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IACM-Bulletin of October 12, 2003


Canada — Cultivation of medical cannabis by private persons facilitated

The Ontario Court of Appeals ruled on 7 October that businesses and individuals be allowed to grow and supply large amounts of medical marijuana. The ruling makes it easier for medical marijuana users to safely get a good supply of the drug. But the court reinstated the law against everyone else possessing small amounts of cannabis for recreational use.

"What is going to change in Canada is that one person or one company can grow for an unlimited number of people ... and in terms of supply and cultivation, you can now pay people to grow for you," said York University Law Professor Alan Young, a legal counsel to medical cannabis patients.

The decision resolved a dilemma faced by the federal government: how to follow a court order to enable patients to get cannabis for treatment while also keeping the possession of cannabis by others illegal. In 2001 the government started registering qualified patients and authorizing them or other designated people to grow cannabis for medicinal use. Several hundred people have registered with the federal government to use marijuana for medical purposes. The government this summer also started supplying marijuana to registered patients.

The Ontario Court of Appeals now declared unconstitutional those provisions in the federal Marijuana Medical Access Regulations restricting licensed growers of medical cannabis from receiving compensation, from growing the drug for more than one qualified patient and from pooling resources with other licensed producers. Since the government medical marijuana program was now valid, the ruling said, marijuana prohibition laws also were constitutionally valid.

(Sources: Reuters of 7 October 2003, Associated Press of 7 October 2003, Ottawa Citizen of 8 October 2003)

Australia — Doctors in New South Wales will be able to prescribe cannabis

Citizens of New South Wales (NSW), Australia’s most populous state, will be able to register to use cannabis for medical conditions starting next year. Legislation is due to be released within weeks.

The scheme will include both a clinical trial and a plan to offer several categories of gravely ill people, among them Aids, cancer and multiple sclerosis sufferers, immediate access to cannabis. "The NSW proposal would involve two parallel initiatives, namely clinical research trials and a compassionate access scheme," Trish Worth, Parliamentary Secretary to the Federal Minister of Health said.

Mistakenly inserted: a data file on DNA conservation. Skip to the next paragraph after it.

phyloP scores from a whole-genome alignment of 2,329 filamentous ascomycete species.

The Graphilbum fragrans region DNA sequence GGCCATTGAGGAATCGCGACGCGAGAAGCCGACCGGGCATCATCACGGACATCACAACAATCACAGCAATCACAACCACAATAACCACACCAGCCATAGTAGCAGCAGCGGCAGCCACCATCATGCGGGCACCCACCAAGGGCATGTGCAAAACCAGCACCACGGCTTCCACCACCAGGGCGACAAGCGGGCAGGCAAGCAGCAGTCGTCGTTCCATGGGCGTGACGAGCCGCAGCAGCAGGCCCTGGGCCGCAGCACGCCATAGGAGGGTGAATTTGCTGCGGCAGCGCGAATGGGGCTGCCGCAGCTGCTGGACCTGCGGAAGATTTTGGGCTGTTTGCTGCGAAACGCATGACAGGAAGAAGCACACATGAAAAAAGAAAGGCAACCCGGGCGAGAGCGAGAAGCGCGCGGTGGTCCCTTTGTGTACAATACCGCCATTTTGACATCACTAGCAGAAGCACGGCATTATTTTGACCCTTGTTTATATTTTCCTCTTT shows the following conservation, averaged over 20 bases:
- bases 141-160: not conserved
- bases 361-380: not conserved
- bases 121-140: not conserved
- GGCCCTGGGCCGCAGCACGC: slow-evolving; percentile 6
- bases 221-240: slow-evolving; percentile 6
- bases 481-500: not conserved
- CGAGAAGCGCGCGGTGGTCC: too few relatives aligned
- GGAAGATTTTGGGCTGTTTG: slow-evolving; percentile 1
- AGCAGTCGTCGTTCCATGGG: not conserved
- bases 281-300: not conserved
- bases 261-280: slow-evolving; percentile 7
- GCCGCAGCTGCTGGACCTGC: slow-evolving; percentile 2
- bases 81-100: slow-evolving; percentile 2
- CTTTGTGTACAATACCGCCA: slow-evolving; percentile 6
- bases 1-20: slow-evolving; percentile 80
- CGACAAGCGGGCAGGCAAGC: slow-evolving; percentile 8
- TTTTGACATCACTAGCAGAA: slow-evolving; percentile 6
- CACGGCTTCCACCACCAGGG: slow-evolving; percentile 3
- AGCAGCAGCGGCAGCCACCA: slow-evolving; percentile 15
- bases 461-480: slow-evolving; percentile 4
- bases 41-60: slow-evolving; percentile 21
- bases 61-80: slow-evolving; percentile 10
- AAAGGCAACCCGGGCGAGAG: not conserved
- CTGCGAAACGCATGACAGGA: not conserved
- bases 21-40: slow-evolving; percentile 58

The NSW Government plans to create an Office of Medical Cannabis in the NSW Department of Health. Ms Worth confirmed that the Federal Government supported the scheme as long as it complied with medical guidelines and international narcotics agreements.

(Source: The Australian of 28 September 2003)

News in brief

Science — CT-3 effective in pain patients

The study by Dr. Udo Schneider and colleagues of the Medical School of Hannover on CT-3 in pain patients presented at the IACM conference in September has now been published in the Journal of the American Medical Association. CT-3, a synthetic derivative of the non-psychotropic THC metabolite THC-COOH, was effective in reducing chronic neuropathic pain in 21 patients in a placebo controlled crossover study. (Source: Karst M, et al. JAMA. 2003 Oct 1;290(13):1757-62.)

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UK — GW Pharmaceuticals

GW intends to get licenses in other European countries. "Our intention, once we have a product license application in the U.K., is to use the mutual recognition procedure to obtain approvals in other European Union member states, probably during 2004," says GW's spokesperson Mark Rogerson. "We will also be seeking to market the product in Commonwealth countries such as Australia, New Zealand, and Canada. The U.S. market is a longer-term objective." (Source: The North Bay Bohemian of 9 October 2003)

Italy — Drugs laws

The government wants to toughen the country's drug laws and make possession of hard and soft drugs a criminal offence again. Ten years ago, Italians voted in a referendum to decriminalize the use of drugs, whether cocaine or cannabis, which meant drug takers ran no risk of going to jail although sellers and traffickers could still be punished. Now Deputy Prime Minister Gianfranco Fini wants to get tough again. "We will start from the principle that it is not drug abuse but drug use that needs to be penalized," he said. (Source: Reuters of 22 September 2003)